Rhythms for Staying Stable

Rhythms are important. They’re our best chance at staying safe. They’re also something I’m used to. Focusing on my self-care rhythm is how I stay stable: sleep routines, medicine routines, and regular check-ins are all ways that I make sure that my bipolar disorder doesn’t get the best of me.

I'm sharing these with you not because I think they're a cure-all. They're not. Even if you get enough sleep, you might still feel sad and that's okay. But when I do these things, I'm setting myself up to be able to handle some of the more difficult pieces of my mental illness.

Sleep Hygiene

I have a really hard time falling asleep, so most of my sleep habits focus on how I can get to sleep faster. I wake up at 7:30 am every day, including the weekends. Sometimes, I wake up, make breakfast and then take a nap, but I always wake up.

Waking up earlier means that I get tired when I’m supposed to – around 11. At night, it can take anywhere from one hour to three hours for me to fall asleep, so here are my rules: once I’m in bed, I’m in bed. If I can’t sleep, I can’t write a paper, I can’t jot down an idea. Nothing. That way, there’s no reward for my brain running on overdrive. Eventually, my brain will get quiet, but I had to train it.

My sleep schedule is the number one indicator of how I’m doing. Sleeping too much or sleeping too little are both signs that I should pay attention to what I need. You might not be dealing with clinical depression or anxiety, but maybe you feel sad a lot right now, or maybe you feel cranky or nervous – focusing on your sleep will help you. I promise.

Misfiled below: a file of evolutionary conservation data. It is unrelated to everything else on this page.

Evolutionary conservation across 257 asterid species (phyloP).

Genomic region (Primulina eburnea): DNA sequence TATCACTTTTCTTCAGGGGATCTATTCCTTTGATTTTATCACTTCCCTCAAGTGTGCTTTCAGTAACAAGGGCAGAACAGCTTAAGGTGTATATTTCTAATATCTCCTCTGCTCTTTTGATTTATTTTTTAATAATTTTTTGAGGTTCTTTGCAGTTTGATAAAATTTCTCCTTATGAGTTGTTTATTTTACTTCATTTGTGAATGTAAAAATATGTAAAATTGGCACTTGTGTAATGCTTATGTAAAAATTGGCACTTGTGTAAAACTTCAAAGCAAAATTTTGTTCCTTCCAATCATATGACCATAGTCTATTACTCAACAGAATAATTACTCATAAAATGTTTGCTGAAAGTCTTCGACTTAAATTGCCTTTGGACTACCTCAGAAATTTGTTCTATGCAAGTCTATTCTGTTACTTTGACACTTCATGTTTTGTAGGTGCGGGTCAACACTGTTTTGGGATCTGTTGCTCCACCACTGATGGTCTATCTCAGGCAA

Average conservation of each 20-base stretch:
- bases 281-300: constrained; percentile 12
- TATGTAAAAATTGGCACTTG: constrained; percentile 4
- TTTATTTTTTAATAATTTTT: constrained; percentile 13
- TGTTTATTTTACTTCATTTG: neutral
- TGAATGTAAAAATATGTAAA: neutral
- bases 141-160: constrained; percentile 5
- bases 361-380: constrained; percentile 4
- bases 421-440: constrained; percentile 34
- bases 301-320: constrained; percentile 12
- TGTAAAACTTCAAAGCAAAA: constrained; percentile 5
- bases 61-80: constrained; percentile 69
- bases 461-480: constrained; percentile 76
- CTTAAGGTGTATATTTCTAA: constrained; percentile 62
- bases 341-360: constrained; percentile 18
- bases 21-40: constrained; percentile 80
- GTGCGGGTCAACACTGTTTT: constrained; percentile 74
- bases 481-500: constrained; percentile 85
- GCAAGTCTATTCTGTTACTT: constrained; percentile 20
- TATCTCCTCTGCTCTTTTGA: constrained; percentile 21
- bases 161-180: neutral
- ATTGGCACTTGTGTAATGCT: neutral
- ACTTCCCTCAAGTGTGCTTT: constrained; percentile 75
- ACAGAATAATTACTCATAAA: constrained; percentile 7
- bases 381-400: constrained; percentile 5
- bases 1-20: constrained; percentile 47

Coffee + Alcohol

I adjust what I’m drinking based on how I’m feeling. I’m technically allowed one cup of coffee a day. If I’m manic or too anxious, I’ll just drink tea instead. When I’m feeling sad or depressed, I grab a water instead of a cocktail. I know you’re at home and it’s easy to grab that second cup of whatever you’re drinking, but don’t.

Check on Your Friends

It’s helpful to remember that other people exist, and that they need love and kindness just like you do. Checking in on the people you would normally check in with helps with grounding. I don’t need someone to always know how I’m doing, but I do need to know that someone will know if I disappear. I think a lot of us need that right now, so don’t be a stranger.

Lean In & Lean Out

One of the best pieces of advice I ever received was from a dear high school friend who told me to listen to music that was the opposite of what I was feeling. Please feel what you’re feeling, yes. Tell your friends when you’re not doing well. Make sure someone knows to check on you.

But if your anxiety or your depression are defeating, it’s okay to lean out of them a little bit. Sometimes your brain is lying to you, so do the opposite of what you want to do. Find a playlist that you can bop along with. Coax yourself out of the house for a walk. Grab some flowers the next time you go to the grocery store. Go for a drive. If all you want to do is stay busy, find a way to slow yourself down – do some yoga, listen to something that calms you down.

Sometimes all of these little things feel really overwhelming – like more reminders that something feels broken. The week before stay-at-home orders started, I put a bottle of hand sanitizer in my car. Every time I got in or out of my car, I sanitized. After a really busy day, I got back in my car and before I could get the sanitizer out, I burst into tears.

Maybe that’s how you feel right now – like one more hand wash will send you over the edge. But the small rhythms, like taking my medicine, are reminders that there is some hope in doing the small things – that eventually I’ll start to move in the right direction. My hope is that one of these routines will help you take one step towards some stability.


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